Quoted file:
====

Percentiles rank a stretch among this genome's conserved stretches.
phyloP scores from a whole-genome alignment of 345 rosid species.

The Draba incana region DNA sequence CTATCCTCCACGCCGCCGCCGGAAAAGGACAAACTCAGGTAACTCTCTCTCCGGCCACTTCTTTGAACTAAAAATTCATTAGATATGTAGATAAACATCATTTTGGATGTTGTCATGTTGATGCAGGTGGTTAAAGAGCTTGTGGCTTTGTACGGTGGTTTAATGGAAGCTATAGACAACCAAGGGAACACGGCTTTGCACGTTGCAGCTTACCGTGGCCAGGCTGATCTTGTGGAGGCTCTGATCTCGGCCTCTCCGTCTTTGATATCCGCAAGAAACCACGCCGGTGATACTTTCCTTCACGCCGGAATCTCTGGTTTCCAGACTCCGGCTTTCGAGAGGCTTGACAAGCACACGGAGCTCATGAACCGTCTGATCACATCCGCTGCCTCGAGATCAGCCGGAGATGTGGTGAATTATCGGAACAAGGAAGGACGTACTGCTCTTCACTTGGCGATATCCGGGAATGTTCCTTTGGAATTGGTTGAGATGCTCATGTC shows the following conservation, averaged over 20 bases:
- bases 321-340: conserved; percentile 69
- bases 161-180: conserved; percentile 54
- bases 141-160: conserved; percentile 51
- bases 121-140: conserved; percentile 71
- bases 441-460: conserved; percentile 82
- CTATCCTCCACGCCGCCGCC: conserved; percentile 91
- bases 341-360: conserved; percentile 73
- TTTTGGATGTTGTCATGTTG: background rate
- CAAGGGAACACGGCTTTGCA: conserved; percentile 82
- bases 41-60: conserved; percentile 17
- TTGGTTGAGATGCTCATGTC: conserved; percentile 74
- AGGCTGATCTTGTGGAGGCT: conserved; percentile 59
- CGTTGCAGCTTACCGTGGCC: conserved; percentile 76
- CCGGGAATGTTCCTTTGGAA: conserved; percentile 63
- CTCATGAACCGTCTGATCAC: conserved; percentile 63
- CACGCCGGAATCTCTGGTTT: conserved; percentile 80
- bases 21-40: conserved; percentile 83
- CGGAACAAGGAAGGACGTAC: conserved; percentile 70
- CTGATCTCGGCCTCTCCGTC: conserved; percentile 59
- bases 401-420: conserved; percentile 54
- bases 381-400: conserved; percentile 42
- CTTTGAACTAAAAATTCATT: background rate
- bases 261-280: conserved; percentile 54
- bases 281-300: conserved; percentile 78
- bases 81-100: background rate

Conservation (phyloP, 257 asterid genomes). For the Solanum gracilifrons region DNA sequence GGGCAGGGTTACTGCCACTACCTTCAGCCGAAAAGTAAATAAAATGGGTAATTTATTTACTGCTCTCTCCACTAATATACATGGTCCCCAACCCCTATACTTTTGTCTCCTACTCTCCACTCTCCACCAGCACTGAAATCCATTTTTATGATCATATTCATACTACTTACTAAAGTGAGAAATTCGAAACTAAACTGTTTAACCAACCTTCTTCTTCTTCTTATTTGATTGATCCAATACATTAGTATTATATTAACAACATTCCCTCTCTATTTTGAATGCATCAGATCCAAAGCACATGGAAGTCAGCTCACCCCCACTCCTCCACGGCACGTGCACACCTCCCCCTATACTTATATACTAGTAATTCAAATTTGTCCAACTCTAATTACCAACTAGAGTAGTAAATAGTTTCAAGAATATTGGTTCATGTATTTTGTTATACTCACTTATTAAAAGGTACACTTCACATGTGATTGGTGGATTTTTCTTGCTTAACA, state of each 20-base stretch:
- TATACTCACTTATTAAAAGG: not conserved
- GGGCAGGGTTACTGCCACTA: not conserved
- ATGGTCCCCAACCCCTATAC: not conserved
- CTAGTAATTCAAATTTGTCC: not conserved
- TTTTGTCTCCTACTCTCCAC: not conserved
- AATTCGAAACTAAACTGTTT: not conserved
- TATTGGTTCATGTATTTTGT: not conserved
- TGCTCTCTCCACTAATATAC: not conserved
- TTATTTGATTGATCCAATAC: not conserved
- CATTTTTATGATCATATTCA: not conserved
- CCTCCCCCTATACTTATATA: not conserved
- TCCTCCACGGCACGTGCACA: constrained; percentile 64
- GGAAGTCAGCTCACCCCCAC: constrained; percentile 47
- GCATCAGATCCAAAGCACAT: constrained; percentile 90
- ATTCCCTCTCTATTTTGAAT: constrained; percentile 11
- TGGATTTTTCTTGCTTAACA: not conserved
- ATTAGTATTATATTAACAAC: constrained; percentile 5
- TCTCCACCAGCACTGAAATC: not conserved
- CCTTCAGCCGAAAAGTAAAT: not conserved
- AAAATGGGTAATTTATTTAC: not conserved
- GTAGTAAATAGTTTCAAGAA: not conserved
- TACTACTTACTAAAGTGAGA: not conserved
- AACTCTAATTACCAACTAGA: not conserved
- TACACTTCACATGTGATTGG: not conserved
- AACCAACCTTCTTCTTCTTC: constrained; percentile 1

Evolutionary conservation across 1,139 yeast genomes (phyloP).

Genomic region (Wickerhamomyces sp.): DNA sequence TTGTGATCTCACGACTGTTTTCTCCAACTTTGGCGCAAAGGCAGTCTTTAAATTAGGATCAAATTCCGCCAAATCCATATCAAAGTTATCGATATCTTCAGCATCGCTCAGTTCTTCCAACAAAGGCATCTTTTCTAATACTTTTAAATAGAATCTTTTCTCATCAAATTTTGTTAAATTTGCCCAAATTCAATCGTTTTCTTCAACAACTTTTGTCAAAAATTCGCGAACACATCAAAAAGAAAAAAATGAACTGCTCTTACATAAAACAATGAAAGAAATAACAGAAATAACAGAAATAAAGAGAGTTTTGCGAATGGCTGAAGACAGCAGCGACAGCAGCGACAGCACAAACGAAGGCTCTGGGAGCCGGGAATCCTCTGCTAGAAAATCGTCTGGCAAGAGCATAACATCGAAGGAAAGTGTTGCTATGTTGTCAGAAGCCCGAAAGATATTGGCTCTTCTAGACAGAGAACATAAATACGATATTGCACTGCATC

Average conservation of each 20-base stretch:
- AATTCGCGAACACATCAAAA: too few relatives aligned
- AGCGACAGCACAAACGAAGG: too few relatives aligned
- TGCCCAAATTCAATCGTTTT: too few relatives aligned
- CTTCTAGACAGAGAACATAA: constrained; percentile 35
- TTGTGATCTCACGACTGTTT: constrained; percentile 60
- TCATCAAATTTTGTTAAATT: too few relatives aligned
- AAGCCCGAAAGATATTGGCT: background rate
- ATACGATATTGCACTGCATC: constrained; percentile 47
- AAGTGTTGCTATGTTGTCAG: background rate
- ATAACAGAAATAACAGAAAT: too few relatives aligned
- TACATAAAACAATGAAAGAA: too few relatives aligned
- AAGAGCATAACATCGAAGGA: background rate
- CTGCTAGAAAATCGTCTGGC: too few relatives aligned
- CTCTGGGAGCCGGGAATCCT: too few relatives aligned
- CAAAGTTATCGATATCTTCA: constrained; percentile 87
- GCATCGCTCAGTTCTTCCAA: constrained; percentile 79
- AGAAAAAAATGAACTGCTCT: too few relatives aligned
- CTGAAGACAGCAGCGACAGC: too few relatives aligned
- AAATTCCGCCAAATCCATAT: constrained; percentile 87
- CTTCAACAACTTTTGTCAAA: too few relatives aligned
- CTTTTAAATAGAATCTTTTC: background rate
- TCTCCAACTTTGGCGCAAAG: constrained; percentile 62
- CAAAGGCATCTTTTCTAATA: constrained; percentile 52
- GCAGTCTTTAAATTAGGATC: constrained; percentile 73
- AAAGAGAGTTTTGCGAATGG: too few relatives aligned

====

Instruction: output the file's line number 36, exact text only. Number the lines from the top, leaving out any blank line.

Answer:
- TATTGGTTCATGTATTTTGT: not conserved